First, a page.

ObjC, on the other hand, isn’t trying to replace C, but rather is just trying to add object capability on top of it. The goal of ObjC is to provide the shortest learning curve possible to get C developers working in a language that does objects — but isn’t hostile to its C roots. With ObjC, you just learn a few new items of syntax, and you’re ready to go. All your C code can be dropped into your ObjC project where it will work fine and won’t be considered a bad programming practice. And the new, object syntax stands out as clearly different from C, so you’ll always know what you’re looking at: If it looks like C, it is.

Of course, since ObjC allows you to do things in straight C as much as you care to, it’s a lot more dangerous in the hands of inexperienced developers, who will be far more likely to create a solid, stable app in C++. But if you’re a developer who has little trouble writing clean, bug-free apps in straight C, why give up C for no good reason? That would explain why C++ would be popular (in the pre-internet era) with big corporations that make use of large teams of junior programmers, whereas ObjC would be chosen by a company like Apple to be used in its own (and its third-party developers’) apps.

The other two key differences have to do with how objects work in the two languages:

4. Object Independence

  • In C++, an object is wholly owned by the object that created it, and must ultimately be destroyed by that object. For example, if object A creates object X, then it is up to A to destroy X. Object A can temporarily share X with objects B and C, but X is always owned by A, and must be destroyed by it. In C++, each object is dependent on the object that created it.

  • In ObjC, by contrast, each object is an independent entity that can outlive the interest of its creator, and even outlive its creator. For example, if object A creates object X, and A tells B and C about X, then A can relinquish its interest in X, but X lives on as long as B and/or C are still interested in using it. Object A can even be destroyed, and object X lives on. Only when B and C (and any other objects that have been given a hand in X) have all said “I’m no longer interested in X,” will X be destroyed. (Update 2008.03.14 — This may be a feature specific to Cocoa’s and other development systems’ implementation of ObjC, not a required feature of ObjC itself.)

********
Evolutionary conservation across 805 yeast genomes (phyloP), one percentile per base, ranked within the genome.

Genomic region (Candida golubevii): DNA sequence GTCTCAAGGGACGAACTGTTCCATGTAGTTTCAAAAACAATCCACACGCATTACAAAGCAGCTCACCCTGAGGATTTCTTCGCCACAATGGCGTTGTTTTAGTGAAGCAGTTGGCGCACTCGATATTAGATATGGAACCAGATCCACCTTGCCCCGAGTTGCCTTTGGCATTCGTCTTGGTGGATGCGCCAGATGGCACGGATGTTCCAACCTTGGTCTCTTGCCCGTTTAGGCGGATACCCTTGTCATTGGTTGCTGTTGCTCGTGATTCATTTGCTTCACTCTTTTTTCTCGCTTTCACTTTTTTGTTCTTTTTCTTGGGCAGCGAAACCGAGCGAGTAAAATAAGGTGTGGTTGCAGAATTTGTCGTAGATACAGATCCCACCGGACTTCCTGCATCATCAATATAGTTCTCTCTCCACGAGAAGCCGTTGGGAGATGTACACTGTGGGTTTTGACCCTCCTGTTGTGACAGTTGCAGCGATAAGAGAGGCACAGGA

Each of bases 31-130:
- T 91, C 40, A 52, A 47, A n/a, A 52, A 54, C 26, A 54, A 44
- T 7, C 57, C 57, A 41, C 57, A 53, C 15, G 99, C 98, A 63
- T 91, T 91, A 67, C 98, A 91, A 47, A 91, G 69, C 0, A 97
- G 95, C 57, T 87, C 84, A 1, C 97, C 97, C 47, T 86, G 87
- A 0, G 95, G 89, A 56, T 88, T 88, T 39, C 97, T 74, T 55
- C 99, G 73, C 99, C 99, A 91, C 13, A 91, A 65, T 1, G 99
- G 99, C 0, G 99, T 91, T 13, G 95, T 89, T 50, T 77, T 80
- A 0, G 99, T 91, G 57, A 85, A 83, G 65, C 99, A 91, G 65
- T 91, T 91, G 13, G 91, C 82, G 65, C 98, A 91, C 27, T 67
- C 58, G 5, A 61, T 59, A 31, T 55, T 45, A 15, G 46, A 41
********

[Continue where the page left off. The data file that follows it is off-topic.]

5. Object Orientation After Compilation

  • In C++, method names are discarded during compilation, and the resultant executable consists of code that could just as well have come from a straight C compiler.

  • In ObjC, method names are kept in the compiled app, resulting in executable code that allows the calling of methods by name. As the developer of a simple app, I have not found a use for this feature myself, but I can well imagine that it would permit the use of object A by object B even though the sourcecodes for each were never shared on one computer.

Taken together, differences 4 and 5 suggest that ObjC is a truer implementation of the concept of an “object” — its objects have more independent lives, and they retain much of their object-oriented nature even after compilation.

Put it all together, and what do you get? ObjC is a language for people who can (and do) write reliable, clean apps in straight C, but would also like the added ability to use objects. And when they use that ability, they want those objects to be as true to the object paradigm as they can be. C++ programmers might scorn the idea that ObjC is truer to the object paradigm, but such scorn would be based on the fact that ObjC does not frown on the use of straight C. In C++, object-orientation is not an added ability, but rather is a coding style — one that’s intended to force you to write your entire project a new, safer way. How true the resultant “objects” are to the object paradigm is of secondary importance to C++.

Thank you, Apple, for seeking out a little-used language with more author-friendly design goals, instead of going with the language everyone else was using at the time. I can’t imagine any other computer company being bold enough to make that choice.


Update 2008.03.11 — Guess what the development language is for the iPhone SDK? You got it.


Update 2008.03.14/2012.05.11 — Special thanks to Brad Cox and Tom Love for creating this language in the first place!